Vasuki Sunkavalli, Miss Universe India, is in Sao Paulo, Brazil, right now, preparing for the Sept. 12 Miss Universe contest and tweeting about her adventures: “Was at an Auto race — fun or what!!”
Between mentioning her hair appointments and her love for her fans, she would veer into decidedly non-pageantry talk, writing pointed criticism on Twitter about India’s government and its handling of an ongoing corruption scandal.
But it turns out the beauty queen was not doing much of the political writing. The tweets came from a Wall Street Journal columnist, who was unwittingly supplying her with opinions she would copy and paste and present on her Twitter feed as her own writing.
When the columnist, Sadanand Dhume, noticed her “twagiarism,” as he called it, he had a fun morning with his followers discussing the declining ethics in beauty pageants. Dhume found that Sunkavalli lifted a number of his tweets and nowhere did she mention that he had originally written them.
In the world of Twitter, it’s a gross betrayal of etiquette. Repeating other people’s tweets is a common function, but they are traditionally noted with the Twitter shorthand for retweet — RT — at the start with the original writer’s Twitter name, filling the role of digital quote marks.
When Dhume drew the beauty contestant’s attention to the fact, she said she just didn’t understand how Twitter worked.
If Sunkavalli did miss out on the numerous codes and abbreviations in the Twitter world, she’s not alone. It’s symptomatic of why social media can take so long to adopt. Starting to tweet, or to use Facebook, or to try Google + requires a learning curve.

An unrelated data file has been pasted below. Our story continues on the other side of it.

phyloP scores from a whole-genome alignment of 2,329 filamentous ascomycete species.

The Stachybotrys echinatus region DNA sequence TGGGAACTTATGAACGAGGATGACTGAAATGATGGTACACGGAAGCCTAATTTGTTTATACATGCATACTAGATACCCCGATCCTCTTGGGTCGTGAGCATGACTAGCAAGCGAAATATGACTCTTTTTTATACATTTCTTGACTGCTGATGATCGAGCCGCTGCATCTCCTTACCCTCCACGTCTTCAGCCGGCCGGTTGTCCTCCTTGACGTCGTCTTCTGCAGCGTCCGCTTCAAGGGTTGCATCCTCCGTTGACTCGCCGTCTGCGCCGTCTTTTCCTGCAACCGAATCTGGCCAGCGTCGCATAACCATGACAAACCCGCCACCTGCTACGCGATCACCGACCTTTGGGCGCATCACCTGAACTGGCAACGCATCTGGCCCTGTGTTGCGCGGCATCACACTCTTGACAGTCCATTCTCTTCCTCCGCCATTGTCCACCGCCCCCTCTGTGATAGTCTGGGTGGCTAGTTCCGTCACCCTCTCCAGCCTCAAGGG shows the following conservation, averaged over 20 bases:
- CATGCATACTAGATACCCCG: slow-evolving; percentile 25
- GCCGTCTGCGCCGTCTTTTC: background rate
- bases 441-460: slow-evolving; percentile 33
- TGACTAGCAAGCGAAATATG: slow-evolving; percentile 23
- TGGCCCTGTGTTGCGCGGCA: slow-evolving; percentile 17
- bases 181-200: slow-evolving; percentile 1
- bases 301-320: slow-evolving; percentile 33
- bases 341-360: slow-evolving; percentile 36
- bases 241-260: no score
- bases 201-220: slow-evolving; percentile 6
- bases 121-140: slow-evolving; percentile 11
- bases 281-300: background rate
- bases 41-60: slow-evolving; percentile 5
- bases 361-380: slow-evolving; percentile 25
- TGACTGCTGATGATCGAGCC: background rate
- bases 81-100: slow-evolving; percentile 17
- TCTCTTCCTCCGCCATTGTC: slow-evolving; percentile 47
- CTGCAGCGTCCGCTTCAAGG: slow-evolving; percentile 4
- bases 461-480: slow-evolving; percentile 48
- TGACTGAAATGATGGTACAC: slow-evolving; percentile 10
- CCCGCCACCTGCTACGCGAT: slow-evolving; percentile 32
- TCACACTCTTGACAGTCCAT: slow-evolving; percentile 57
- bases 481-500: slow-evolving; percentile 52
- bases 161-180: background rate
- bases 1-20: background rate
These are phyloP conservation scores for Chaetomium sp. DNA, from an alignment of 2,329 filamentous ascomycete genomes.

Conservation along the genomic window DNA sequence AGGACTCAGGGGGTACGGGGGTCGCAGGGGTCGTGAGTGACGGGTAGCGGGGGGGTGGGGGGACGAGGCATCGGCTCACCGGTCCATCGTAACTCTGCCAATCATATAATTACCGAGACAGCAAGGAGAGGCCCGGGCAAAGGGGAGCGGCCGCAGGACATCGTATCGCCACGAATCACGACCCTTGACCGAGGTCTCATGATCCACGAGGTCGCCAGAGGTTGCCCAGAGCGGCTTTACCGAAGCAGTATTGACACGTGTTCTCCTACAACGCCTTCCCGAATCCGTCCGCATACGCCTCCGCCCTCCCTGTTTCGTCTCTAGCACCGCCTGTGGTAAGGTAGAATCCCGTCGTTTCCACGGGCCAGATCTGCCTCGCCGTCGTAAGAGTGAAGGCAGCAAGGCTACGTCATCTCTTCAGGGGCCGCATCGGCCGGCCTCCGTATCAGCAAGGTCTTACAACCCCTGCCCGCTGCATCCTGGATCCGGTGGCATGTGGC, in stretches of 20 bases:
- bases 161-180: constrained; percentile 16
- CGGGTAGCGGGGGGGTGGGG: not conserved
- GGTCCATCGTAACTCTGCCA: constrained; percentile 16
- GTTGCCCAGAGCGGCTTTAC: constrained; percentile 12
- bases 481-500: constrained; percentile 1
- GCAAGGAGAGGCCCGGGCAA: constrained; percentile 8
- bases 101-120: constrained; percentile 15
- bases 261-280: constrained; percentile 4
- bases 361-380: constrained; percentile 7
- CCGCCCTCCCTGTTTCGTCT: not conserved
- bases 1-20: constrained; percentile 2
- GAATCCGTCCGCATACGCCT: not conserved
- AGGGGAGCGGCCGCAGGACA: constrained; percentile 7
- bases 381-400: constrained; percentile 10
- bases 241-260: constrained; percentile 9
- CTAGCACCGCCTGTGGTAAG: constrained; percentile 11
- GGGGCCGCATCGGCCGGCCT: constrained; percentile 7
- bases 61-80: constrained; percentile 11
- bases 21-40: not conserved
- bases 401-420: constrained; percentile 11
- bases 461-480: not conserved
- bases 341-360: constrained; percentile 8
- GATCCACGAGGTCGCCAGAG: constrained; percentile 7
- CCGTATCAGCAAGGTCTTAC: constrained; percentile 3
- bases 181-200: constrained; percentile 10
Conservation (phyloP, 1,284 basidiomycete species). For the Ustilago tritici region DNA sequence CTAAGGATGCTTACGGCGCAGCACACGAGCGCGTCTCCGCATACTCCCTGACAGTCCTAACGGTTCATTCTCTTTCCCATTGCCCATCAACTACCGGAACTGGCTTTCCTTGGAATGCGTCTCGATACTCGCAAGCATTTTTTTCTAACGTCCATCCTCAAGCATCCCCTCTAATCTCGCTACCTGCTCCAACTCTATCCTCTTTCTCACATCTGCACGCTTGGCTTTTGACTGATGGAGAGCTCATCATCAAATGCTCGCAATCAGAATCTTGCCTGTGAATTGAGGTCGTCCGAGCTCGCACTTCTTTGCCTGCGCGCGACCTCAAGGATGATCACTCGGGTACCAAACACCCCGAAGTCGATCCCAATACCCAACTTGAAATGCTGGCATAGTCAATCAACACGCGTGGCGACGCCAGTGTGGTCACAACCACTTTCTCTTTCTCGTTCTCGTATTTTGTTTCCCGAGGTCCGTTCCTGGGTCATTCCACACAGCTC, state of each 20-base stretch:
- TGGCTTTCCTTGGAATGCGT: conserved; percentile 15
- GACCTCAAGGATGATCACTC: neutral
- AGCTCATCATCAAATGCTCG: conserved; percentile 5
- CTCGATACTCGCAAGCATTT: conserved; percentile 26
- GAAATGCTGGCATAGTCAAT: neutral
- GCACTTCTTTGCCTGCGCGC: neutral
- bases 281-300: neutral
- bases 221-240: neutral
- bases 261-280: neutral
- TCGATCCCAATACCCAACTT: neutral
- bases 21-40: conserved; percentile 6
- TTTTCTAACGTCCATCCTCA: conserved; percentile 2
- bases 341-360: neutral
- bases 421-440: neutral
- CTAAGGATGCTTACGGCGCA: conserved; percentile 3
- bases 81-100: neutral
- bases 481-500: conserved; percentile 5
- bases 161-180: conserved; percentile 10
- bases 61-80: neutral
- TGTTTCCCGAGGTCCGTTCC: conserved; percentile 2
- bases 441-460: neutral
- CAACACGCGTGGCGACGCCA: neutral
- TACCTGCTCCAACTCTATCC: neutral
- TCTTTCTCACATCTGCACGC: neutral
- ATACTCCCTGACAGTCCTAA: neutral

Every site has a new language, new rules, new code words. Those inside the Twitter community bandy about hashtag jokes and MTs and OHs, while those wanting to see what the fuss is all about come across a bunch of sometimes meaningless characters, scrawled on a rapidly shifting newsfeed.
The lack of knowledge about these rules leads some to stumble into trouble. Sunkavalli was let off with a quick “If it was all accidental, no worries. And best of luck with the pageant!” from Dhume, who said the whole thing was an amusing episode.
For others, though, messing up the rules can mean career-ending moves, as was the case when Anthony Weiner lost his congressional seat for the want of a small “d,” which would have made his now-infamous shorts shot a direct message to one of his followers, rather than a public tweet to all of them.
In the mutating world of social media, there’s no AP style guide for use. It might be time to start thinking of one.